Cyclists and their support teams got an early start July 24 and by mid-morning, few traces remained of the epic camp-out the night before. From all accounts, cyclists enjoyed their stay in Des Moines and the hospitality offered by the entire community. In return, DMWW thanks RAGBRAI-ers for being great stewards of Water Works Park. Come back and enjoy!
Des Moines Water Work is committed to delivering safe, affordable and abundant drinking water to our customers. Safe drinking water is treated water that has been tested for harmful and potentially harmful substances and has met or exceeded drinking water quality standards set by the United States Environmental Protection Agency (EPA) and the State of Iowa. The EPA sets drinking water standards to define the limits of contaminants considered safe for drinking water. These levels are based on studies of the health effects associated with each contaminant and include a sufficient safety margin to ensure that water meeting these standards is safe for nearly everyone to drink.
The Consumer Confidence Report is an annual water quality report that helps customers understand the quality and safety of tap water provided by Des Moines Water Works. The current Consumer Confidence Report is now available on Des Moines Water Works’ website at http://www.dmww.com/upl/documents/library/ccr2013.pdf.
If you would like a printed copy of the Consumer Confidence Report mailed to you, please contact a Customer Service Representative at (515) 283-8700. If you have any questions about your drinking water, please contact Des Moines Water Works at (515) 283-8700.Labels: Consumer Confidence Report, Des Moines Water Works, Des Moines waterworks, DMWW, water quality, Water Quality Report Posted in Customer Service, Customers, Water Quality May 23, 2013
Des Moines Water Works is asking metro area customers – residential and commercial – to manage seasonal irrigation for the next several weeks, even as drought conditions throughout the state continue to improve.
Due to the recent historic nitrate concentrations found in the Raccoon and Des Moines Rivers, Des Moines Water Works is not currently pulling water from either river. The utility is able to meet current demand by relying on other water sources, including Maffitt Reservoir, Crystal lake and aquifer storage wells. If demand increases, Des Moines Water Works will have no choice but to start taking water from the heavily polluted rivers, and may be unable to remove nitrate in a manner that keeps up with high demand.
“Although drought conditions are no longer an immediate threat to Central Iowa, increased nitrate levels from agricultural run-off, coupled with high demand, puts Des Moines Water Works in a difficult position,” Bill Stowe, CEO and General Manager, Des Moines Water Works. “With the assistance of all metro customers using water wisely, Des Moines Water Works can effectively and efficiently use the available water supply to provide safe drinking water that does not violate nitrate standards.”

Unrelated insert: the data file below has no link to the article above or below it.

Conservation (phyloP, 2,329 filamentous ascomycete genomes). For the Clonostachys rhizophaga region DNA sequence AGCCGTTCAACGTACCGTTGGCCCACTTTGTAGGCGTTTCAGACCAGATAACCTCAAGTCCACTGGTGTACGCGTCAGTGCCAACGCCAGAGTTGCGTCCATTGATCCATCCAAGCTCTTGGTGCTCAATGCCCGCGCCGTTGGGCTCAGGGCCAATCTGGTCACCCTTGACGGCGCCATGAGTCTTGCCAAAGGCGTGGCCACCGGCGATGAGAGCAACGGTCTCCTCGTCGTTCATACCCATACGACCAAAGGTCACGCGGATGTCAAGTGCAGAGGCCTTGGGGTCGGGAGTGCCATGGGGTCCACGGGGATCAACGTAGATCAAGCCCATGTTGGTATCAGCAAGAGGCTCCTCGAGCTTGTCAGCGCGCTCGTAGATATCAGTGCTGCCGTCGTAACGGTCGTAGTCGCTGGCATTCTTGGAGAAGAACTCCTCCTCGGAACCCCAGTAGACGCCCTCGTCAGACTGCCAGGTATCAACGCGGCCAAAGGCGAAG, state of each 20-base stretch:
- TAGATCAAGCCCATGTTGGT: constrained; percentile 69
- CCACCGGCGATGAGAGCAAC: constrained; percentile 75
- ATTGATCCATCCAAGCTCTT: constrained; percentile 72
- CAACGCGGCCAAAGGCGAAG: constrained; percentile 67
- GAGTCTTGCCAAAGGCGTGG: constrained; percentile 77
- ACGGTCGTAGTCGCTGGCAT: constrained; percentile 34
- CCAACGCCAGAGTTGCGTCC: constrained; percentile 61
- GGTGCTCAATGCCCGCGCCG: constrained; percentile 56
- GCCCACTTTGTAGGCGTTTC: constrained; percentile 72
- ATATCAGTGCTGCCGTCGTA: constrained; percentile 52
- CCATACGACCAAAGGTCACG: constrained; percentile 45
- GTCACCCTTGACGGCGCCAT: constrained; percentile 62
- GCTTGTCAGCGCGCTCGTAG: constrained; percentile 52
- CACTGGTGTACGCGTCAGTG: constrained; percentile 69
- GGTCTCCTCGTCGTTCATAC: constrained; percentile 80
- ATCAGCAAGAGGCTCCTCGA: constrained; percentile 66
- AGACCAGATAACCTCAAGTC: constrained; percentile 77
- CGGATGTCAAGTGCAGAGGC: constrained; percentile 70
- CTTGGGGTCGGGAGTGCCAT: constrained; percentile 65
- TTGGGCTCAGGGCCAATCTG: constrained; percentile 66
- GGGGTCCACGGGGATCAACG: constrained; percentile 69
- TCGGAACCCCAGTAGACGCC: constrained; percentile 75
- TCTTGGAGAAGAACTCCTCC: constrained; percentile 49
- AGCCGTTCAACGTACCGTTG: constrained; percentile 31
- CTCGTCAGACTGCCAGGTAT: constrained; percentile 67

Wise use of water is defined as identifying efficient lawn irrigation practices, taking advantage of technological advances to eliminate waste, as well as being alert to and repairing leaking household fixtures or other large water consumption appliances in homes and businesses.
Wise water best practices for residential and commercial irrigation use include:
- Avoid lawn watering, whether from an in-ground sprinkler system or manual sprinkler, during the day time hours of 10:00 a.m. and 5:00 p.m. Evaporation from the sun is highest during this time period and less water is absorbed into the soil, meaning more water must be used to get the same effect than if watering is done outside these hours.
- Shift watering to no more frequently than the ODD numbered days of the week if your house address ends with an ODD number and EVEN numbered days if your house address ends with an EVEN number. For example, if your house number is “1521,” it is suggested that you water on the 1st, 3rd, 5th, 7th, and so on days of the month.
- Test the irrigation system each spring to ensure there are no leaking sprinkler heads and that each head is properly directing its spray onto the turf and landscape.
In response to Iowa Farm Bureau Federation’s environmental policy adviser, Rick Robinson’s “State Rules Wouldn’t Fix Nitrates” letter to The Des Moines Register on May 13.